TNTS History

 

 

Your Deacon of The       Blues: Bill Audette 

The Night Train is currently cruising through new and vintage Blues on most Wednesday evenings from 5 to 7 pm (ET) on WMPG: 90.9 FM and online at www.wmpg.org

The Night Train began, however, on a Monday evening, February 5, 2001, when it embarked on its inaugaural journey through The History of Rock & Roll on WBOR (91.1 FM from Bowdoin College in Brunswick, Maine). From 2001 through 2019, The Night Train time-warped back through the first 25 to 35 years of the Rock & Roll era on a weekly basis, allowing its listeners to experience the Golden Age of Top 40 AM radio – but, on the better-sounding, stereo FM radio dial!

Since February of 2001, The Night Train has enjoyed various time slots at WBOR (91.1 FM), WRBC (91.5 FM from Bates College in Lewiston, Maine) and WMPG (90.9 FM from USM in Portland, Maine). The Night Train finished its latest “History of Rock & Roll” run on WMPG with a grand finale show on Saturday, Feb 9, 2019.

Remember – as a musical genre back in the 50’s & 60’s, Rock & Roll was still revolutionary. As of the early 50s, TV was the new kid on the block; by the mid fifties, it had taken over as a family’s evening entertainment, leaving radio as a dying form of entertainment. R & R music, along with R & R AM radio, were both still in their formative years, and it was struggling for adult acceptance. Top 40 radio was a new art-form that had evolved despite the “Payola” scandals of the late 1950s, when some Big-City popular Dj’s were being paid to play certain records. A Dj’s on-air personality & presentation were both integral parts of what you heard on your favorite AM radio station; and, quite often, it all came together in a hyped-up package – known today as The Golden Age of Top 40 Radio. Before Rock & Roll began to take over the brand-new “underground” FM radio dial at the end of the sixties, AM radio was the only real radio show in town!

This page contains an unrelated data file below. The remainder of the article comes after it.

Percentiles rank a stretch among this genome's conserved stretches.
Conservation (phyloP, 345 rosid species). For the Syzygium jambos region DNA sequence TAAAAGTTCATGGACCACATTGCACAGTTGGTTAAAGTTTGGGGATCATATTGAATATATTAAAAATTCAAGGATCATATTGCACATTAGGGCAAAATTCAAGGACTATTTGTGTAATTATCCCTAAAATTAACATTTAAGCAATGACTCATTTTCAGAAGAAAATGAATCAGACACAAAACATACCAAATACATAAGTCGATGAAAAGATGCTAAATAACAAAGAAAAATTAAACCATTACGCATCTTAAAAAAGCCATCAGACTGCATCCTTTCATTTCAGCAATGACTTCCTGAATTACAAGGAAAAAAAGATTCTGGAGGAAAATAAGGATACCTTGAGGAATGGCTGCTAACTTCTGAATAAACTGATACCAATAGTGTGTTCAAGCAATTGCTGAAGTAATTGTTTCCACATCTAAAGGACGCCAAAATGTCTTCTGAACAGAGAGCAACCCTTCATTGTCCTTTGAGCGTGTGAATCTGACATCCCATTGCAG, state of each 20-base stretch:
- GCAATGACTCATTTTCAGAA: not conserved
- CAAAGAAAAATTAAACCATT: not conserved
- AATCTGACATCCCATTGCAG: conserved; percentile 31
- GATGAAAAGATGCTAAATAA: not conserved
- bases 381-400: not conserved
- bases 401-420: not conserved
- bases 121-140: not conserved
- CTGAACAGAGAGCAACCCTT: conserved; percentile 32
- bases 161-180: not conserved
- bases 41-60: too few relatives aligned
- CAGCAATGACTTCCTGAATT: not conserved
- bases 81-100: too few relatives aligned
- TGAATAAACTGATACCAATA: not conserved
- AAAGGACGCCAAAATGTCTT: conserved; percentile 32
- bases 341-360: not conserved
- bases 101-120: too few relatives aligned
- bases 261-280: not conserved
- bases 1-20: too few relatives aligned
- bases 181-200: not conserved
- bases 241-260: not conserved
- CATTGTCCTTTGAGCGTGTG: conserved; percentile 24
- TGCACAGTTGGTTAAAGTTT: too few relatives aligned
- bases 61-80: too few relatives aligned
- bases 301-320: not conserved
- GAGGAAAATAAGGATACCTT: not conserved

Your Boss-Jock, Bill Audette, conducted The Night Train as if it were one of those big-city, 50,000-watt, clear-channel AM radio mega-stations. You know the ones:

WABC (NYC with Cousing Brucie)
WLS (Chicago)
KHJ (Boss Angeles with Robert W Morgan & The Real Don Steele)
KRLA Los Angeles)
KFWB (Los Angeles)
KLIF (Dallas)
WIL (St. Louis)
KSAN (San Francisco)
WKBW (Buffalo, NY)
WPTR (Albany, NY)
WBZ (Boston)
WRKO (Boston with Maine’s own JJ Jeffrey)
WHK (Cleveland)
KJR (Seattle)
WPGC (Washington, DC)
XERF (Mexico with the legendary Wolfman Jack).

Back in the 1960’s, a hyped-up Boss-Jock’s platter-chatter, along with the 45-RPM records he would spin, captured the musical minds and imaginations of teenagers all over the USA – just as they did with a young and very impressionable Bill Audette.

Bill was one of those mythical teenagers who hid his “hi-tech” Philco transistor radio under his pillow at night so that he could tune in and listen to all those distant, clear-channel AM mega-stations after dark. This nightly listening experience provided the material and the backdrop for Bill’s idea of what his own Night Train Show could, should and would eventually be. In fact, the name of Bill’s show actually hails from Boston’s Arnie “Woo Woo” Ginsberg (who nows resides in Ogunquit, Maine); Arnie’s nightly radio show was called “The Night Train Show.” Arnie’s show aired weeknights for many years back in the sixties on WMEX – 1510 on New England’s nineteen-sixties AM radio dial, which beamed its way into the Greater Portland, Maine, locale after the sun went down and after Southern Maine’s low-powered AM stations powered down their own transmitters.

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